The tryouts for the 20th season of The Ultimate Fighter were held yesterday in Las Vegas, N.V. – a season that will feature a slew of 115-pound females competing not for the moniker “Ultimate Fighter” but for an actual UFC championship belt – and Bleacher Report’s Jeremy Botter was on hand to witness the festivities.
It is a very big deal. And you can see it on their faces. They are focused. There is no laughter. Some gaze at a spot on the floor. Some stare off in the distance at nothing at all.
“There’s definitely a lot of energy in the room. A little bit of tension,” says Miesha Tate, one of the UFC’s top female stars. “But mostly, these girls just seem really happy to be here.”
But Botter goes on to say that there are only 36 applicants.
That’s, uh, not how they usually go.
Behold the tryouts for TUF 14, which were held in a hotel near Newark Liberty Airport in Newark, N.J. back in 2011, and featured hundreds upon hundreds of aspiring reality TV stars/fighters.
A typical TUF tryout is akin to an assembly line, with the first part of the process being the filling out of paperwork. Lots of paperwork. After that, and after a substantial amount of time spent chilling in the hallways and ballrooms with coaches, teammates and whoever else came along with that particular TUF hopeful, a group of candidates is called into a separate room where, on mats laid down before Dana White, Joe Silva and some TV types, there will be grappling and hitting pads.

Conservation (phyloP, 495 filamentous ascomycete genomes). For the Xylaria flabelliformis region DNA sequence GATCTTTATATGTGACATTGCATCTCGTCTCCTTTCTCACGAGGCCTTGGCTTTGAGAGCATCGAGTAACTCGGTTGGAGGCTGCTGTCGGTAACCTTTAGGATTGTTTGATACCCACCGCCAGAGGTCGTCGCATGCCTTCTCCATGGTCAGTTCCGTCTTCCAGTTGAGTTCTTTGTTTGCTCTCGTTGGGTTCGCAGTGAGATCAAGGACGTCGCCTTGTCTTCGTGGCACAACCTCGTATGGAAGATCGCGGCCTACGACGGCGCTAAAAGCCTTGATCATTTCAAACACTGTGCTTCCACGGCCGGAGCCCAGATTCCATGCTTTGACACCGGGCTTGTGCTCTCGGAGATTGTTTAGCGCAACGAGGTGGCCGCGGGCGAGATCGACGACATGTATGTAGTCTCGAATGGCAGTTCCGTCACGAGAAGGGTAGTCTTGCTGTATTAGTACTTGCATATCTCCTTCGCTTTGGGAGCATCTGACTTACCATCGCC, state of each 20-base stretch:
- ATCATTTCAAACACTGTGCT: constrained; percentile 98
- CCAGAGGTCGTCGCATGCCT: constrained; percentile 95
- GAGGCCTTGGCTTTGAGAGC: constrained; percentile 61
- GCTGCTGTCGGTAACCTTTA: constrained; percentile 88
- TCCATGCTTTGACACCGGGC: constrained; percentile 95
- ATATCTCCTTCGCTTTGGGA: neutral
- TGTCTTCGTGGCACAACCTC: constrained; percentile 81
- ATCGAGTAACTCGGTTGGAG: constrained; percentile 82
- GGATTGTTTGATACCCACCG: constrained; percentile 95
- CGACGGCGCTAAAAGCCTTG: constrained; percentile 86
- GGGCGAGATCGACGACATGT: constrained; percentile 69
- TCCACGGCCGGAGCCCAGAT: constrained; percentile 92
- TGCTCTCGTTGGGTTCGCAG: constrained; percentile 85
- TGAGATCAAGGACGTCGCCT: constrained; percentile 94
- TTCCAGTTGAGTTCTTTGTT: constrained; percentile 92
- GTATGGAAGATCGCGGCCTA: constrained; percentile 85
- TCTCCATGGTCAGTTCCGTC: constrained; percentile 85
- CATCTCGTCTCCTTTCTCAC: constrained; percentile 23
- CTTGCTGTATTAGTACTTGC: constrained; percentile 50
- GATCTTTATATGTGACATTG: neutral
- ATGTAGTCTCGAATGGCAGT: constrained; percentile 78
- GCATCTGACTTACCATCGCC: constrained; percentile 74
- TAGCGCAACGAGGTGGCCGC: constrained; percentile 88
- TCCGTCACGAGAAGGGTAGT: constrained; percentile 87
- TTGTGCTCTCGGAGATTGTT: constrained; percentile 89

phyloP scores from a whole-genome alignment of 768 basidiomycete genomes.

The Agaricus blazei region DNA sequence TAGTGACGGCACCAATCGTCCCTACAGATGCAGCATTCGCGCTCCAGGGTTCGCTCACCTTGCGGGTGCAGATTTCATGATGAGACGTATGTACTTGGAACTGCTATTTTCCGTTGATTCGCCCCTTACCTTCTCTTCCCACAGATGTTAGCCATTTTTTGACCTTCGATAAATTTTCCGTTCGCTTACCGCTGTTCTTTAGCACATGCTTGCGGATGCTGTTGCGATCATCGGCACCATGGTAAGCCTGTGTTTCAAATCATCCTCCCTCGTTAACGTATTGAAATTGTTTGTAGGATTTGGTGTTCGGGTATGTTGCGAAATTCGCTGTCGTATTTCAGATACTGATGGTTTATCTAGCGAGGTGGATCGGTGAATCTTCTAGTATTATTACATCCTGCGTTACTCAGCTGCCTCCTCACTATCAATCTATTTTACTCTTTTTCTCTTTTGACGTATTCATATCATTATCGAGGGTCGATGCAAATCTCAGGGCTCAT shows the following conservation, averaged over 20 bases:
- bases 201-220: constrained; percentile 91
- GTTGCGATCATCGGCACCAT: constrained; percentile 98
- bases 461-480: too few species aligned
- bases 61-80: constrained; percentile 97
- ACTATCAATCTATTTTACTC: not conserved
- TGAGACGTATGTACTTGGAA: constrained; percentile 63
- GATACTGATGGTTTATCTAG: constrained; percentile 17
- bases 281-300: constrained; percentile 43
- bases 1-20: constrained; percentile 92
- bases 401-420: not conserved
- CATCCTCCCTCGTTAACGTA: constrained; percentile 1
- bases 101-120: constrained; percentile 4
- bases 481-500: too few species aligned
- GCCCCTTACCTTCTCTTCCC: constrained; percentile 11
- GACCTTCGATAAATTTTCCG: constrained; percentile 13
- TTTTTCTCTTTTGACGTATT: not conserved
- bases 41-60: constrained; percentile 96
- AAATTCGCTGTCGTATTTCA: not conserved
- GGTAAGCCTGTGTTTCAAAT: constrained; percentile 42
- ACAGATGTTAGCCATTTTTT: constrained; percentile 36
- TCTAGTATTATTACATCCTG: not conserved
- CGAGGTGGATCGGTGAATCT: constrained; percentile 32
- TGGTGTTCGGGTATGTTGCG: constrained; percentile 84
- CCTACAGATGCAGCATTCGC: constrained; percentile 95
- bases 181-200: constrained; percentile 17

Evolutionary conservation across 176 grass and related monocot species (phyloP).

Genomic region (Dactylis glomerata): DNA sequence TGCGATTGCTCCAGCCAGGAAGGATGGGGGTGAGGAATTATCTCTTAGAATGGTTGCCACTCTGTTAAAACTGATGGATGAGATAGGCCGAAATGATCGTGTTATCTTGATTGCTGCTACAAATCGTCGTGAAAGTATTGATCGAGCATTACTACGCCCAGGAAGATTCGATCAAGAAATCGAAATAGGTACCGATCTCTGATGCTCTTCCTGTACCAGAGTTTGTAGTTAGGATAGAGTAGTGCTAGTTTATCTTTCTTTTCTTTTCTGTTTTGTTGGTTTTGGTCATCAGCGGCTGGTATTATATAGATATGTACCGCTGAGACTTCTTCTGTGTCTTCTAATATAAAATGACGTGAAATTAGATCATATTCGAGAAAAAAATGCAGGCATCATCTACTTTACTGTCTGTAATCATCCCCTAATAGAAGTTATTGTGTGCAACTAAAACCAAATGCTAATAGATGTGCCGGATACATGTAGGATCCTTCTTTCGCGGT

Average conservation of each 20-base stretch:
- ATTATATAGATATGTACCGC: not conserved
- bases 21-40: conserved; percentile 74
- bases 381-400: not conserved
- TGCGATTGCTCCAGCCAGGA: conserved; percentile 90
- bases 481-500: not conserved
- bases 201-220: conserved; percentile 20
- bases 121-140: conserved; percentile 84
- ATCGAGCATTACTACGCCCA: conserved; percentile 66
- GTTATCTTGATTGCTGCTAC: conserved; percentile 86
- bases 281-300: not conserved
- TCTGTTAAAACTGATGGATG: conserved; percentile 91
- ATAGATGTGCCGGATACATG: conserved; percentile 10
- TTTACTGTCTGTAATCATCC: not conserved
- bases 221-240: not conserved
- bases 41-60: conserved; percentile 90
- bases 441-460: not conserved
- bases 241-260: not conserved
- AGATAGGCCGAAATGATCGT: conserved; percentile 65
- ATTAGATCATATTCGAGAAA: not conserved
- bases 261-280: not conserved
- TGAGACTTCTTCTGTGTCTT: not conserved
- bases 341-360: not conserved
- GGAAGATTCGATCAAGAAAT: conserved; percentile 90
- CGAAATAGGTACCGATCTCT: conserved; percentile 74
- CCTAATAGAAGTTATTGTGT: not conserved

The grappling part comes first, and though White is forceful in telling everyone not to go crazy, people go crazy – as they should. After all, to get tapped out usually means your ass is gone (also, at the TUF 14 tryouts, White began offering up a $100 bounty for every successful submission).
Those who make it to the next phase must then slip on some gloves and hit focus mitts, and White and Silva wander the room watching for form. If you hit like someone who’s never thrown a kick or punch before, your ass is gone, too.
To remain after the grappling and striking phase means you get a one-on-one interview with the TV producer. This is where personality comes into play, and because someone with zero personality would translate into crappy TV, this is the stage where the vast majority of ultra-talented fighters get the axe while some less talented schmoe who wore bunny ears or spoke in tongues gets an invite out to Las Vegas.
Yeah, the process is flawed, because in its nearly ten-year history, it’s turned away the likes of Frankie Edgar, Eddie Alvarez and Clay Guida. But it’s for the sake of TV. And you can’t say that the UFC doesn’t owe much of its popularity to the Gods of Television.
Anyway, that’s what a typical TUF tryout is like. Now go tryout and see how you do.